The FEI, like all sports governing bodies, has a contractual obligation to protect the “exclusivity” of third party broadcasters who have bought the filming rights to a handful of FEI-named events. These events are:

  • Longines League of Nations™ ( now encompassing fewer shows than last year due to its new format)
  • Longines FEI Jumping World Cup™ – Western European League and North American League
  • FEI Dressage World Cup™ – Western European League
  • FEI Driving World Cup™
  • FEI Vaulting World Cup™ Final
  • FEI Eventing Nations Cup™ (eight events in Europe, no round yet designated in north America.)
  • FEI Championships for Seniors (European Championships, World Championships) – none taking place in 2024 in jumping, dressage and eventing due to the Olympic Games which is governed by its own broadcast rights that are nothing to do with the FEI.

At World Cup qualifying shows, the supporting classes are also not impacted by these guidelines. Examples of big-ticket events that are not “FEI-named events” and so not restricted by this policy include all jumping at Spruce Meadows (including its stand-alone Nations Cup), the Global Champions Tour and League, Aachen and the 5* horse trials at Kentucky, Maryland, Badminton and Burghley.

The Pan Am Games are also not bound by the FEI restriction, though its organisers are free to apply their own and have indeed done so in the past.

What you cannot do if you are a “non-rights holding” rider, groom, spectator, journalist, influencer, team manager and even representative of a national federation:

  • Share your own videos taken on smart phones or any other device at FEI-named events on social media or any other personal platform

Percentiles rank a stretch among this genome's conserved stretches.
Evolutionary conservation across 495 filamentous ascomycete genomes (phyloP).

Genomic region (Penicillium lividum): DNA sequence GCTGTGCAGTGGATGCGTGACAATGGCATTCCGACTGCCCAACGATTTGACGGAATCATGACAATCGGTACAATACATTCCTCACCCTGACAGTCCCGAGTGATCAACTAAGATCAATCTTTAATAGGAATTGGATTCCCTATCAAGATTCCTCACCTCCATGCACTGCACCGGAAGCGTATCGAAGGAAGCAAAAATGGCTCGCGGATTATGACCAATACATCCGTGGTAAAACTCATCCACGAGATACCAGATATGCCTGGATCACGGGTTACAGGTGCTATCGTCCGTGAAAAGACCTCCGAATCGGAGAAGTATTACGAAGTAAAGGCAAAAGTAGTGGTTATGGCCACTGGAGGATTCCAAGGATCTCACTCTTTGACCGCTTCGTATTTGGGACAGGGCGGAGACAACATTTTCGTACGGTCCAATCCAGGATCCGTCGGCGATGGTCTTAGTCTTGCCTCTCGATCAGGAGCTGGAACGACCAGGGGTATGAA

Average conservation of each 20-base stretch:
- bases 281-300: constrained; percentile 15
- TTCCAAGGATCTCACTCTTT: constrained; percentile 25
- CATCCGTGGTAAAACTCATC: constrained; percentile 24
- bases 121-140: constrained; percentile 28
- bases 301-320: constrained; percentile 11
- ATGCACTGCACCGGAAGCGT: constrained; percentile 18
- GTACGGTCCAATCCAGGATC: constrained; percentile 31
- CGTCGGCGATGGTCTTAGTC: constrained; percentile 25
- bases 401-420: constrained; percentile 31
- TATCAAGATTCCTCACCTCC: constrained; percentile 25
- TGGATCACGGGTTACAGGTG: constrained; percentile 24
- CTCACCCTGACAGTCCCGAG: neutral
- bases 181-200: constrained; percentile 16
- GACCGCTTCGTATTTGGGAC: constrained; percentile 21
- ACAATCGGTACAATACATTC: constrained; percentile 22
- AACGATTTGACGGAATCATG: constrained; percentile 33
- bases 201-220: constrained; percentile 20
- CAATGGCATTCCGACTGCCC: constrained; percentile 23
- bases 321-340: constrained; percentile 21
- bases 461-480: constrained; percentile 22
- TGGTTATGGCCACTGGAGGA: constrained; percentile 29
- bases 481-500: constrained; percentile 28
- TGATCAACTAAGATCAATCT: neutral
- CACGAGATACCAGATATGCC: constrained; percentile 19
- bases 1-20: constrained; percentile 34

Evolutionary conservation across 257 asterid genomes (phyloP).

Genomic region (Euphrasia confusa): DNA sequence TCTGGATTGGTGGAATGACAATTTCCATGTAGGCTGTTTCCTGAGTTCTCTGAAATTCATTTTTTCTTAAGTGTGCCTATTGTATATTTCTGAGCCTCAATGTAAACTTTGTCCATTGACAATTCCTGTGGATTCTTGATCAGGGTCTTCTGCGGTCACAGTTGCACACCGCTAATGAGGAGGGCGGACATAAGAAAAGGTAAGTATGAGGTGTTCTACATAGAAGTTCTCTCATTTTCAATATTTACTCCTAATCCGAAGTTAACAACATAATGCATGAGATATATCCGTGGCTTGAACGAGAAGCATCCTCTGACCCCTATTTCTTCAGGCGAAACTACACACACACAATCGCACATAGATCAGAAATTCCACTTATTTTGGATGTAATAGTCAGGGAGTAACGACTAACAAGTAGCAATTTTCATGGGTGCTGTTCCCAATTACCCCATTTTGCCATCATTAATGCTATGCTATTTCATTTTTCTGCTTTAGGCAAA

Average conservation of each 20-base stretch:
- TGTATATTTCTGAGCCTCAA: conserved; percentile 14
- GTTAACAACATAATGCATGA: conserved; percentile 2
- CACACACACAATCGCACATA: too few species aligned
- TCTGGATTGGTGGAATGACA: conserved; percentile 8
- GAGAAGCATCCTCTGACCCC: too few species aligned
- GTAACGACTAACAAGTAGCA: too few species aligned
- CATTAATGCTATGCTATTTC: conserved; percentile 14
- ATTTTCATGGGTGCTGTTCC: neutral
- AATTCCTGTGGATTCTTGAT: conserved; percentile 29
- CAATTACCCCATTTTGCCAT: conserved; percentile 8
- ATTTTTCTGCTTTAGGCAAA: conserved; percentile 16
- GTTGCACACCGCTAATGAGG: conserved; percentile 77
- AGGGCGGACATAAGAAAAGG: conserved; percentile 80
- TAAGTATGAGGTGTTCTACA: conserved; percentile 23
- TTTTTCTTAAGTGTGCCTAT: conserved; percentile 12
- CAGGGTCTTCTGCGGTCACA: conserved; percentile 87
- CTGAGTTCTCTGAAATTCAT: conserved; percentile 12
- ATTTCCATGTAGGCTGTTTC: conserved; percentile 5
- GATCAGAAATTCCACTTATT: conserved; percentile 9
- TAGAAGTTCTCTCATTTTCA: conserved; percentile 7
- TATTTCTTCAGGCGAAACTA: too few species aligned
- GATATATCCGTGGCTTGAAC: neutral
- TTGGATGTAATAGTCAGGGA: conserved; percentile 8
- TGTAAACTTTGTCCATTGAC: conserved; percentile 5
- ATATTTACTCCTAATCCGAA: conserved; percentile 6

• Copy or take extracts from official broadcasts from FEI-named events for the purpose of sharing them on social media
  • Re-transmit an official broadcast from a FEI-named event on a livestream, ie Facebook Live

What you can do:

  • Film and share footage from all other non-named events, i.e. 95% of the FEI calendar, from your own smartphone or other device
  • Share your own still photography from any show or event including named events on your social platforms
  • Share footage from both named and all other shows and events direct from the FEI’s own social channels
  • At an FEI-named event, film your own ride and warm-for personal use, ie discussing with your trainer afterwards, as long as it is not shared on social platforms
  • If you are an athlete at an FEI-named event, obtain footage of your ride from FEI Soclalie for authorised use on your social platforms
  • Apply for additional competition footage for editorial or commercial purposes by becoming a Rights Holder for the named event (contact
  • Film anything of concern, i.e. welfare violations, anywhere at any time and send it to the FEI.

The “field of play” at named-events encompasses the main arena, warm-up, Kiss & Cry Zone, Leaders lounge, entrance/exit area, eventing cross-country and driving marathon.